By Lorelei Erisis | September 28, 2018 | 3 Minute Read
Voting season is upon us and, sadly, it can be easy in these contentious times to focus on widely-publicized national races at the expense of less publicized local issues.
As a result, if you haven’t been following the progress of the transgender rights movement, you may not know about the Massachusetts ballot question that is attempting to remove transgender nondiscrimination protections. The ballot question aims to repeal a 2016 law passed by the Massachusetts legislature that protects transgender people from discrimination in public places.
According to Kasey Suffredini, co-chair of Freedom for All Massachusetts and the Yes On 3 campaign, these protections, “allow transgender people to safely go about our daily lives, and they send an important message that everyone is welcome in Massachusetts, including transgender people.” He goes on to add, “The good news is, the law does this without interfering with anyone or anything else. Most people probably haven’t even noticed the law over the past 2 years.”
Most may be asking how this attempt to repeal transgender nondiscrimination protections came about in the first place. Why is the Boston transgender community under attack?
I asked Suffredini this same question, and he explained, “Shortly after Governor Baker signed transgender protections into law in 2016, a small but vocal group of anti-LGBT activists—the same people who organized against marriage equality in Massachusetts a decade ago—collected the signatures necessary to put transgender nondiscrimination protections to a popular vote on the November 2018 ballot.”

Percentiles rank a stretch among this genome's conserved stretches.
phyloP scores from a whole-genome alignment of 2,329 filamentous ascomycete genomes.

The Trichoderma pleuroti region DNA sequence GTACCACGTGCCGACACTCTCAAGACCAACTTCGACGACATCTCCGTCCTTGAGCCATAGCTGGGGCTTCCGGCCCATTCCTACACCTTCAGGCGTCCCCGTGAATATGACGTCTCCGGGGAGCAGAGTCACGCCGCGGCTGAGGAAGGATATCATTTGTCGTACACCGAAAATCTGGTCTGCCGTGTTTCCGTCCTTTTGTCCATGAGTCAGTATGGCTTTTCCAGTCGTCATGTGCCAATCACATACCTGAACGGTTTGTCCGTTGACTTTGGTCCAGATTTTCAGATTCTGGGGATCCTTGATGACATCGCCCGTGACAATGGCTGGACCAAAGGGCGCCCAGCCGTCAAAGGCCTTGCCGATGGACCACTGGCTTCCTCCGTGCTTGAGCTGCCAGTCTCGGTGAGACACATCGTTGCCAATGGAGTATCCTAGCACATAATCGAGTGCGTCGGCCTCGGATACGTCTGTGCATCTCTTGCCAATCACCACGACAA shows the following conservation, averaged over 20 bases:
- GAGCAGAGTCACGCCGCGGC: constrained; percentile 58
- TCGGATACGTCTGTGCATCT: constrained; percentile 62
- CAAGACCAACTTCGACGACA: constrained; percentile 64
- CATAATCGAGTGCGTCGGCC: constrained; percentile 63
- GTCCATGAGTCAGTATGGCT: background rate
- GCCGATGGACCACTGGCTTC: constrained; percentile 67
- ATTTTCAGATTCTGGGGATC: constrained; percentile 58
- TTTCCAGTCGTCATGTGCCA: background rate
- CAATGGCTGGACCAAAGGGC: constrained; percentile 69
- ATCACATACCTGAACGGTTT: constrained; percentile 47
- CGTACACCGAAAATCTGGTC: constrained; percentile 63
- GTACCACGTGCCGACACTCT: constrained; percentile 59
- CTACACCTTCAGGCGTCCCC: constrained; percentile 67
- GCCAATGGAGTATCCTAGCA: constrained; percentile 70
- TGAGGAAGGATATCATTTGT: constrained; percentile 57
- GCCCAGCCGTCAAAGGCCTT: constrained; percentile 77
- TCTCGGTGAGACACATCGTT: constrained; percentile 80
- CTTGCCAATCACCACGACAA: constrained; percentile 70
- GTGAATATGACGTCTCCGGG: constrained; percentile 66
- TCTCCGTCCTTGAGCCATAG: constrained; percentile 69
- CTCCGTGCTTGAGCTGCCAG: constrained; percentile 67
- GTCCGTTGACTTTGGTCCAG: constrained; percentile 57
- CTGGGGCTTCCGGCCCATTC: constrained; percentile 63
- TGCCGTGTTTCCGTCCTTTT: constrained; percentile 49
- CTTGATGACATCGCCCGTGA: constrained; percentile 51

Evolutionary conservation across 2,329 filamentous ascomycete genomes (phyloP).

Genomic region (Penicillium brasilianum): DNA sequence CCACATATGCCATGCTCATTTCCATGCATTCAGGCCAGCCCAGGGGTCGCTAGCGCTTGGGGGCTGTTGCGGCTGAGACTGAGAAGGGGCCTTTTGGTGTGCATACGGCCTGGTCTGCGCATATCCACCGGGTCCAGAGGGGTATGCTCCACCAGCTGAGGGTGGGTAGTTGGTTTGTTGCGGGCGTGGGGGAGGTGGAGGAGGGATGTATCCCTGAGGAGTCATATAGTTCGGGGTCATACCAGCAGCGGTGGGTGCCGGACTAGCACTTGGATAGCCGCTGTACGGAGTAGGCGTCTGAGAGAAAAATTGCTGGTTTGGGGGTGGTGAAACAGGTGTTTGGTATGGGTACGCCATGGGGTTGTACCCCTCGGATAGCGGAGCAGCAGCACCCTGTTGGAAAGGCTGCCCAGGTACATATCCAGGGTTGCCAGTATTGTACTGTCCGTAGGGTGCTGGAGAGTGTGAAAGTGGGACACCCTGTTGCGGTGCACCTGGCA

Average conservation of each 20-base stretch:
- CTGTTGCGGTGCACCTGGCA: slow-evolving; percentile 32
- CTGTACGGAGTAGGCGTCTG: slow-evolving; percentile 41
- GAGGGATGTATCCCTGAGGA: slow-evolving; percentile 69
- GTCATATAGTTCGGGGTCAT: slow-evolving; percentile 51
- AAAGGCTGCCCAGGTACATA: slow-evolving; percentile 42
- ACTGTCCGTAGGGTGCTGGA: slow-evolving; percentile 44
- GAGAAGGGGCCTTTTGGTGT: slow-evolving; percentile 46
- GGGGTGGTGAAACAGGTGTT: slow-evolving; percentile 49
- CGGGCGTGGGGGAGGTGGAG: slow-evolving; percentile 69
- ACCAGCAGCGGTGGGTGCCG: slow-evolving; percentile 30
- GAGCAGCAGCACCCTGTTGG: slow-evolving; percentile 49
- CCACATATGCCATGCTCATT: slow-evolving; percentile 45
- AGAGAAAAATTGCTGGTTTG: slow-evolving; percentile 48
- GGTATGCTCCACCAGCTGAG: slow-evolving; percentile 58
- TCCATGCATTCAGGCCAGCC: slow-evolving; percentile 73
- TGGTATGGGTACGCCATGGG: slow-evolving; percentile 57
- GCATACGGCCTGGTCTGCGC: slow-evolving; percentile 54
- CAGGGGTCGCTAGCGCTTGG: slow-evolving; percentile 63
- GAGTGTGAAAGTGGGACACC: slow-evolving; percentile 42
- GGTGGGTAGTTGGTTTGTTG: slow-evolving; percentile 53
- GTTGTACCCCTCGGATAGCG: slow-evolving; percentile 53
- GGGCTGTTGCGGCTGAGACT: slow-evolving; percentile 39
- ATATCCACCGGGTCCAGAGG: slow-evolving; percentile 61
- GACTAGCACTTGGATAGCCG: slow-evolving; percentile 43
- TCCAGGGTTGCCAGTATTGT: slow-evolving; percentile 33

You may think that it would take a large percentage of Massachusetts residents to get such a high-stakes question on the ballot, but, as Suffredini explained, “due to the unusual procedure they used, the number of signatures required to qualify for the ballot was very small. Fenway Park is one of the smallest ballparks in the country, but it seats more people than the number of signatures the anti-transgender activists gathered.”
This is why it’s so important that we, as a community, work together to protect transgender rights and vote “Yes” on 3. “The outcome will have tremendous consequences for the welfare of the Commonwealth’s communities and neighborhoods, the health of its economy, and the strength of its reputation as a leader on civil rights,” said Suffredini. “It will also have national significance. Anti-LGBT activists have told national media outlets that they will seek to rollback similar protections in other states across the country if they are successful in Massachusetts.”
The Yes On 3 campaign has the support of nearly 1,500 community organizations, civil leaders, and businesses including Eastern Bank, the League of Women Voters, the Union of Minority Neighborhoods, the Massachusetts Parent Teacher Association, and the Massachusetts Chiefs of Police Association.
If you’re at all like me, you may be feeling a little overwhelmed. But in this case, you really can make a difference. Every vote counts. When you turn out to vote this November, remember to vote YES on ballot question 3 to preserve essential protections for your transgender neighbors, coworkers, and family members. Stand up for the transgender rights movement.
This vote is important to your community, to Massachusetts, to the nation, and to transgender people like me.
Get involved in the fight to preserve the rights, the safety, and the dignity of transgender people. Vote “Yes” on 3 this November!